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Praising what once was - how we honor Death

Updated: Nov 8, 2022

Every year for the last decade, I've facilitated a Day of the Dead gathering at my home. This isn't a tradition I was raised with in my family of origin, but through the years, mainly from a Mexica grandmother and a dear sister, I've had the blessing to receive some teachings about this ritual and received the permission to share with others. What I continue to arrive to is how important these ceremonies are, both for honoring what was, and for coming to terms with the reality that death is a part of life.

What I learn from these spaces of honoring the dead is that there are few spaces to actually grieve in our contemporary Western culture. Grieving is necessary and it's a process, whether it's been one month, 9 months or 6 years.

Grieving is a form of praising what once was.

For those of you who've experienced death in your close circles, you know that you are never fully the same afterwards. Death changes us. Sometimes in positive ways - we understand we cannot take life for granted. Time gets pulled into sharp focus. Sometimes in negative ways, things we wish we'd said, regrets, a sense of being broken ever since. This past month I lost my Chilean Aunt Helga, my mother's sister, and her daughter, my cousin Bettina. They were 12,414 km apart, my 54 year old cousin in Leipzig, Germany and my almost 80 year old aunt in Viña del Mar, Chile. They were estranged. And yet, on the same day, possibly the same hour, my aunt took her life and my cousin had a severe brain hemorrhage that left her brain dead.

I have grieved them both and I'm aware of a void there, a void where they were. I'm present to this portal that's been opened - an awareness that death is happening all the time, at any moment. My teachers will die, my parents will die, my sister and brother will die, some point me too.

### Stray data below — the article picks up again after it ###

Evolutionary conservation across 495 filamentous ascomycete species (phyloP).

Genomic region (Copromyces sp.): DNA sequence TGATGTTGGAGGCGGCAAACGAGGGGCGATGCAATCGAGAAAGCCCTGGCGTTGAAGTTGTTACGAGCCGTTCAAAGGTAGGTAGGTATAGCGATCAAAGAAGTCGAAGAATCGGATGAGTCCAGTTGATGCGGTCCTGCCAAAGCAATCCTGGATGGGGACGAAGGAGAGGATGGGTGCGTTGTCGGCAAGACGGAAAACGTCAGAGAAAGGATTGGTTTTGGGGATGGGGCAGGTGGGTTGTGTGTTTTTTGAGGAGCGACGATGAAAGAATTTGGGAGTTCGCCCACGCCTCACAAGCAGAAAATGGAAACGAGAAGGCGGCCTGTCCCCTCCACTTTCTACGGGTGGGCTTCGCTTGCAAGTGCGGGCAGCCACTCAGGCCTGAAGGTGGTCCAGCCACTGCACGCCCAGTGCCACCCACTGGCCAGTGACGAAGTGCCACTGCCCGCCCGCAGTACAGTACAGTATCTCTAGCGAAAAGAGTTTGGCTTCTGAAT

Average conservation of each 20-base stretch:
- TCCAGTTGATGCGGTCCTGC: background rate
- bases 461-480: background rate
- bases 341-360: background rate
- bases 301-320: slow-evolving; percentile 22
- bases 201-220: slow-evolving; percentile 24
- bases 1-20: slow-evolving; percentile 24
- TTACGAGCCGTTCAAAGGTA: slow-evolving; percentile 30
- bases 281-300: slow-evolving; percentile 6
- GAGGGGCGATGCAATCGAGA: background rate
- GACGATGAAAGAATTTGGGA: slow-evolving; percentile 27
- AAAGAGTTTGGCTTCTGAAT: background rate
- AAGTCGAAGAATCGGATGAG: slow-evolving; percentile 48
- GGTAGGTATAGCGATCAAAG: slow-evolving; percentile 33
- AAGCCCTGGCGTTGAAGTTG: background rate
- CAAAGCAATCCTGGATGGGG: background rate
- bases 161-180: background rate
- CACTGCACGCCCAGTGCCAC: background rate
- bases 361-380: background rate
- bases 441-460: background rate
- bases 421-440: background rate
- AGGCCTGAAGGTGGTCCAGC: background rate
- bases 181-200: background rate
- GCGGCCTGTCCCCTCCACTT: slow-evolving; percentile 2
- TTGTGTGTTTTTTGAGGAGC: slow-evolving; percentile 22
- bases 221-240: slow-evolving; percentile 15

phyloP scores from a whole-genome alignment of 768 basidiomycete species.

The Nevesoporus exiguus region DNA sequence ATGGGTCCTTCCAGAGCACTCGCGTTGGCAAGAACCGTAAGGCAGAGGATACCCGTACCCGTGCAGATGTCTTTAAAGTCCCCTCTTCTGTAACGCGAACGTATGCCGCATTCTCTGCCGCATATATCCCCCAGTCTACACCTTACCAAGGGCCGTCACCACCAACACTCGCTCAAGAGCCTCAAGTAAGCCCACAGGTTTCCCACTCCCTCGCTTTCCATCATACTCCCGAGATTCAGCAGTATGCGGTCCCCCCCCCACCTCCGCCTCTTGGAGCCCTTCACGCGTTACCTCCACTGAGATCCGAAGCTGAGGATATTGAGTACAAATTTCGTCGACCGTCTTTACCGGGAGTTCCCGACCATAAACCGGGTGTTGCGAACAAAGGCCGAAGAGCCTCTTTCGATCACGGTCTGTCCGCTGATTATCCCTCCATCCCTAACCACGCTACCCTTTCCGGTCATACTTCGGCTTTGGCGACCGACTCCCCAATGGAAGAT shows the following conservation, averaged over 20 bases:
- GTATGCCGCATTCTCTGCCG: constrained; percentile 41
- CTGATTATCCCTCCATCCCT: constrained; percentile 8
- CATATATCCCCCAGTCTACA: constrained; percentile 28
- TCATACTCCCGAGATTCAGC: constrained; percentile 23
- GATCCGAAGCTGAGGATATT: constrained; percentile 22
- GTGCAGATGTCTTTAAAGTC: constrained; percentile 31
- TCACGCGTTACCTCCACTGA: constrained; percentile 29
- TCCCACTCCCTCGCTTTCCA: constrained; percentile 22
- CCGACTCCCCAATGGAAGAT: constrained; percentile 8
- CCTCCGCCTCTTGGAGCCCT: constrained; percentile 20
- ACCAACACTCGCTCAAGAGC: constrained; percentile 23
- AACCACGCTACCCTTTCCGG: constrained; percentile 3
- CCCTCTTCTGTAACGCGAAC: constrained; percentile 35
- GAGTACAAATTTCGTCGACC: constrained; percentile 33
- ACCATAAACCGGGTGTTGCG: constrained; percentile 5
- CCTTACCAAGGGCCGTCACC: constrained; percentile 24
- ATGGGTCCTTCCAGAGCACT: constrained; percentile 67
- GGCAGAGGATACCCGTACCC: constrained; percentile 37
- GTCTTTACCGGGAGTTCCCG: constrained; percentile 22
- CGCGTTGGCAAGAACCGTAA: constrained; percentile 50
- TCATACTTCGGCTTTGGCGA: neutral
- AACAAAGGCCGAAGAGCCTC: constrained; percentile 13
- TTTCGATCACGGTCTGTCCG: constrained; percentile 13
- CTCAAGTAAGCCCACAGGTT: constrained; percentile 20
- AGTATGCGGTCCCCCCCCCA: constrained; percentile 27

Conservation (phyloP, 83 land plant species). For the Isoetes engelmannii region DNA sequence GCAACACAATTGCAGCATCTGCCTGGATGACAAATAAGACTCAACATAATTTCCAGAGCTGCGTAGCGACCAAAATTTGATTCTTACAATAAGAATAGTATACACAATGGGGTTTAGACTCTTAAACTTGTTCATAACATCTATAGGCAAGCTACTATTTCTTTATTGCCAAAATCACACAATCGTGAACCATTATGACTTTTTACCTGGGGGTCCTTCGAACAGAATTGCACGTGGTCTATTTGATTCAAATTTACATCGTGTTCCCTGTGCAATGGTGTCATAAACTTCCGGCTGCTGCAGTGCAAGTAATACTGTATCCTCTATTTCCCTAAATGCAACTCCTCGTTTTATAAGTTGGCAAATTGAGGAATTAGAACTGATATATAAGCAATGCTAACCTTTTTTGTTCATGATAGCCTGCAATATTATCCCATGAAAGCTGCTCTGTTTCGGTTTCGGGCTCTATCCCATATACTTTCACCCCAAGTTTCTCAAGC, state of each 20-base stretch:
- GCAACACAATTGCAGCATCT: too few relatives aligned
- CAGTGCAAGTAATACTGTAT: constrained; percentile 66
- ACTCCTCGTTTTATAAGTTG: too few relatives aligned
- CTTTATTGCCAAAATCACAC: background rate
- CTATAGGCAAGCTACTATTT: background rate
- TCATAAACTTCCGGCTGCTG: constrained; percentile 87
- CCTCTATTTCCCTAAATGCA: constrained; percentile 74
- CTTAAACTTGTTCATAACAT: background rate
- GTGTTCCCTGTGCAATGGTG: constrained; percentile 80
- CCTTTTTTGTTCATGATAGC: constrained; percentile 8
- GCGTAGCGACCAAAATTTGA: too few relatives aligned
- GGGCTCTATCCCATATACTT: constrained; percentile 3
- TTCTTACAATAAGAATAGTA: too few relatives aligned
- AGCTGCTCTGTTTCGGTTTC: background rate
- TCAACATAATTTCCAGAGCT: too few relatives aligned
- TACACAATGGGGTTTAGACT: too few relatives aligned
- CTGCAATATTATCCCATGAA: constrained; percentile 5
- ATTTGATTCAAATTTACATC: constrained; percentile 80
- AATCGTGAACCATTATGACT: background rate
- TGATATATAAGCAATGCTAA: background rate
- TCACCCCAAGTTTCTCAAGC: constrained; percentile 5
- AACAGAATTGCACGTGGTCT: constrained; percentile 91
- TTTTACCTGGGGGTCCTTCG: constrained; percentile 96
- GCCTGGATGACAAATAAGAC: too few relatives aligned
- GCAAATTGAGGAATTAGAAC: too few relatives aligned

How do we make the best use of this precious time we have left together?

In conversation with a dear friend who lost her dad this year she shared this.

"You can't know what it's like until you're in it. If you don't embrace death you can't embrace life. It's only painful because of the loss of love, or maybe because of unmet desires. Death, however, is actually very alive. When my dad was dying and after his death I was so present, so in the moment, there was nothing else I cared about except what was just right in front of me. That is a gift and that is beautiful. There are kernels of light within the dark. Don't go away from it. Go towards it, the cracks of light that come through. That light is your heart exploding with grief, joy and gratitude."

If you've never experienced death close-in, it can be a good idea to check on your friends and family who've gone through this in their lives. Certainly many cultures; Jewish, Indian, Mexica, Lakota as example, have clearly defined rituals and traditions to acknowledge death. For the Lakota, grief is something to be valued. It brings a person closer to God. When a person has suffered great loss and is grieving, they are considered ‘the most holy.’ Their prayers are believed to be especially powerful and others would ask the grievers to pray on their behalf.

For many of us raised in a contemporary Western way, there's a wake, a funeral, and then you put your bootstraps on and get back to work. When death first happens, everyone comes around. Pretty quickly, people move on. I have a dear friend who lost her mom and her two sisters this year. It's on me to check on her. I have three friends who's fathers have died this past year. What is that experience like? How are they changed? It's on me to ask.

Think about someone you know that has had a recent death. Maybe you can give a call and say hello. For those of you with elders in your life, perhaps there are questions you'd like to ask before they go. Maybe it's a moment to think about who you'd like to spend more time with and make that a priority.

If not now, when?

Some resources on traditional ways to honor death. I was not raised with these ways so I can only share these writings from the experience of people from those traditions. I'm highly attuned to cultural appropriation so I recommend that if you know someone who lives these traditions you might ask them and learn directly from them.

Shiva tradition in Jewish culture


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